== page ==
Alberta Fires Set to Double as Companies Declare Force Majeureby , , and
Fire could double in size to nearly 800 square miles
Blaze threatens Cnooc Ltd.'s Long Lake production facility
Wildfires ravaging the center of Canada’s oil patch in northern Alberta and leading more than 80,000 to flee are set to double in size over the weekend. Suncor Energy Inc., Phillips 66 and Statoil ASA declared force majeure on supplies from the region.
There is “high potential” that the fire could double in size to 2,000 square kilometers (770 square miles), Chad Morrison, a senior wildfire manager for the Alberta government, said. That’s more than twice the area of New York city. Firefighters were on the defensive, striving to protect the communities of Gregoire Lake, Anzac and Fort McMurray First Nation. The ferocity of the fire was unprecedented, Morrison said.
“This is an extreme, rare fire event, that is something that is historic for us,” Morrison said earlier at a press conference in Edmonton, flanked by Alberta Premier Rachel Notley and a brigadier general from Canada’s military. “There is no amount of resources we are going to be able to put on this fire that can hold it.”
Disruptions to oil production, the lifeblood of Alberta’s economy, add to a human catastrophe as blazes razed entire neighborhoods in Fort McMurray, the gateway to the world’s third-largest crude reserves. Police and military officials were working to evacuate the remaining 10,000 residents who had gone north to work camps now considered unsafe.
As many as 25,000 of Fort McMurray’s evacuated residents had gone north to oil-sands work camps before the fires overtook the town, cutting them off from the rest of the country. Police began escorting convoys of 50 vehicles at a time through the fire zone Friday morning, working to get the 10,000 people to safety in towns south of the city.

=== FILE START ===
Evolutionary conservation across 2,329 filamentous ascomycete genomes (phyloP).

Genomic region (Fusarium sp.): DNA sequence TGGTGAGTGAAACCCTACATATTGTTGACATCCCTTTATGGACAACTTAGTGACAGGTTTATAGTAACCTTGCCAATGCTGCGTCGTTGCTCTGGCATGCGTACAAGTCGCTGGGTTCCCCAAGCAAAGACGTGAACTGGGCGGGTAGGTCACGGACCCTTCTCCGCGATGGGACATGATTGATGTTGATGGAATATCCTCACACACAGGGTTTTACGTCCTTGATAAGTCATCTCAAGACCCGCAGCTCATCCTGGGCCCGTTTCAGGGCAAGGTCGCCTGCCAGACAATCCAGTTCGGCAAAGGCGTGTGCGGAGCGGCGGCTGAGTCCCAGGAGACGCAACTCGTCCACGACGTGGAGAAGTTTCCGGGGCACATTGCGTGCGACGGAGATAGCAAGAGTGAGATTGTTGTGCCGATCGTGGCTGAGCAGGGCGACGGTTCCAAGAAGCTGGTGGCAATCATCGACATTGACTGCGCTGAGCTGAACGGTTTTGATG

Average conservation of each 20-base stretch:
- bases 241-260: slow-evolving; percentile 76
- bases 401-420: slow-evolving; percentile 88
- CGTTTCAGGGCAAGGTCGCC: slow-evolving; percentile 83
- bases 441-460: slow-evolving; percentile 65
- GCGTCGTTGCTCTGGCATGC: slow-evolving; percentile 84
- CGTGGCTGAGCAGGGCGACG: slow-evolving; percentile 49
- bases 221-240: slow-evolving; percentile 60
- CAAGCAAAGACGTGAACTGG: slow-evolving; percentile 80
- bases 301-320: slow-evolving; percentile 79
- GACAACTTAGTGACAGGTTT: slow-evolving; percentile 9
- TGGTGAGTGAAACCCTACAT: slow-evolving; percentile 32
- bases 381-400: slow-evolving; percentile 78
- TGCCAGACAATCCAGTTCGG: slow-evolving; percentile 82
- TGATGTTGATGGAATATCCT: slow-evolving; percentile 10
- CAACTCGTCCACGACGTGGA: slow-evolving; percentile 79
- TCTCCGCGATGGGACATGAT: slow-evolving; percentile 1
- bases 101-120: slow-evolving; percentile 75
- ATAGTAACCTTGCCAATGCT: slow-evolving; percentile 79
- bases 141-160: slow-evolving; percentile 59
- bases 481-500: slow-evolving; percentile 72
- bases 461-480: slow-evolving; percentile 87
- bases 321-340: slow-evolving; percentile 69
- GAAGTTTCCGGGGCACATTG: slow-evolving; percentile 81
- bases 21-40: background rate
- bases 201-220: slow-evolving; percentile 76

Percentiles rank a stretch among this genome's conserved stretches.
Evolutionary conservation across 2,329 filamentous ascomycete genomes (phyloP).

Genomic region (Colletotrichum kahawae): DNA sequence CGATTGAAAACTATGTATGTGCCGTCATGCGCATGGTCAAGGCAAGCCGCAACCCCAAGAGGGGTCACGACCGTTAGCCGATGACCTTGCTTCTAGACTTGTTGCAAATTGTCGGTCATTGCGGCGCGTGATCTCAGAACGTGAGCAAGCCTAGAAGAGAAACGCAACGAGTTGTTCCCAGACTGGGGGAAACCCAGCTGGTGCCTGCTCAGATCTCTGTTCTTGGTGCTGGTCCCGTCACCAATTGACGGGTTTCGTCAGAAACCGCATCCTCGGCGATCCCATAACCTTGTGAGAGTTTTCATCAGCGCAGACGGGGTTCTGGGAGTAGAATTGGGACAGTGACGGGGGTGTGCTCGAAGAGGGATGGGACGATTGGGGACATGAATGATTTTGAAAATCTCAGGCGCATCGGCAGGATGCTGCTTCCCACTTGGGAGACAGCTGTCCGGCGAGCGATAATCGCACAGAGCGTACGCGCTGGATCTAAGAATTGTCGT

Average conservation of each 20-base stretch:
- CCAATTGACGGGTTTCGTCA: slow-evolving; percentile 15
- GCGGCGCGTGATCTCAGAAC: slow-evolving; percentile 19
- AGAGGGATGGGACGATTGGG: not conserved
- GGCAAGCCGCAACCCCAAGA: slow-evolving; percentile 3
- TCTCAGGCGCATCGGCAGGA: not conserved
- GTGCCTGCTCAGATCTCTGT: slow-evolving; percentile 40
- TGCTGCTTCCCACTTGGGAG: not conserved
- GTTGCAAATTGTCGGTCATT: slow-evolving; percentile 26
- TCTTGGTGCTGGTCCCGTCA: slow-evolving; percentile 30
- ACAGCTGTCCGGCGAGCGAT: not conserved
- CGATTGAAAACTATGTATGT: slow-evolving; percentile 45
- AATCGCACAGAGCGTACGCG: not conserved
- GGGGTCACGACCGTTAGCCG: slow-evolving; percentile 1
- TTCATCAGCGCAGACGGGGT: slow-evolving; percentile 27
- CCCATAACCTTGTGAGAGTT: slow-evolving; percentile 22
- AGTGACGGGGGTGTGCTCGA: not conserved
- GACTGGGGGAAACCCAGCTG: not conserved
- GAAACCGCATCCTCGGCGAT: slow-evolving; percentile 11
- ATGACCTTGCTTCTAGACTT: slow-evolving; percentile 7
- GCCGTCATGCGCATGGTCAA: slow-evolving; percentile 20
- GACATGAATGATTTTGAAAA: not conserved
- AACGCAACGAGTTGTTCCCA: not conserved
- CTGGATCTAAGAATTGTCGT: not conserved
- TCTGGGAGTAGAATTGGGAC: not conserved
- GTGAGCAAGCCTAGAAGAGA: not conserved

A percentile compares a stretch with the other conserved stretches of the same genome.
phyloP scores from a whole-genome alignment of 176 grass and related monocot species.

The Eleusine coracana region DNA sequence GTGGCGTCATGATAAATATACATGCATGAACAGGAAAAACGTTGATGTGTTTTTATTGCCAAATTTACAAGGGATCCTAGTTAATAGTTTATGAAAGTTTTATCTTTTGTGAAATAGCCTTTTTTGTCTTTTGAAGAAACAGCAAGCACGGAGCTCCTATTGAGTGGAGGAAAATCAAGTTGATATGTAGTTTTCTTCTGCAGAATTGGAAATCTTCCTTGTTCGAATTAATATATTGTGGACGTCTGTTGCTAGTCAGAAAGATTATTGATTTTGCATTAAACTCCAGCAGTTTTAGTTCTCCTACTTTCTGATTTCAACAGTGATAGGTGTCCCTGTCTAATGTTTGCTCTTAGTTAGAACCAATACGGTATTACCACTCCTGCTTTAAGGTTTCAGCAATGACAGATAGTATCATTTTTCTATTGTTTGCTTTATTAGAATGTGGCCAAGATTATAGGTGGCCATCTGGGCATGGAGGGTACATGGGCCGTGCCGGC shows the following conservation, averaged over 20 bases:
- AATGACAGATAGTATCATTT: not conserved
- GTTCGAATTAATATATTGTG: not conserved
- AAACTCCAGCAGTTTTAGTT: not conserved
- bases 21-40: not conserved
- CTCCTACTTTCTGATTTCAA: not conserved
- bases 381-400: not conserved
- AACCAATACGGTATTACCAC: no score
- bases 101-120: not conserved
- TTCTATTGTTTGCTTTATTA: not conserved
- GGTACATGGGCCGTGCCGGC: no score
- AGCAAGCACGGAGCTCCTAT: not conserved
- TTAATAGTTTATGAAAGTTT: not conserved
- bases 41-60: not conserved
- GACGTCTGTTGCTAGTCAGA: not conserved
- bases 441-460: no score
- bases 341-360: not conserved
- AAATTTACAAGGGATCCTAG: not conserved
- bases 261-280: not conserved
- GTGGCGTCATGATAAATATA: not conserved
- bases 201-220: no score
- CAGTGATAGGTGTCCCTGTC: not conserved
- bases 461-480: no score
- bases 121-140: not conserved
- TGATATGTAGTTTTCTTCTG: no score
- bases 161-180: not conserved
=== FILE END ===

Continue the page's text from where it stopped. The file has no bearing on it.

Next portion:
Sam Osterhagen, a welder who was working near the oil hub, spent the bulk of his 40th birthday in the convoy after lining up early in the morning. He and his coworkers were stuck for the last three nights at a campsite north of town, watching as the fires burned. It looked like an orange ball glowing in the distance, with flames a couple hundred feet high, they said.
“I didn’t think I was going to make it,” Osterhagen said, after stopping with his buddies to grab a burger at Wally’s Fast Food in Grasslands on Highway 55, about halfway from Fort McMurray to Edmonton. It had taken them seven hours to drive a distance that would normally take two.
Passing through Fort McMurray, the men could see vast swaths of burned-out forest and homes and buildings destroyed, though the downtown seemed to be intact, they said. The smoke was thick in the air and embers glowed in the burned brush along the roadside until they got well south of town, they said.
“They are dealing with an absolute beast of a fire, it’s one of the worst we’ve ever seen,” Goodale said at a press conference in Toronto. “The situation is still evolving, it’s still very dangerous.”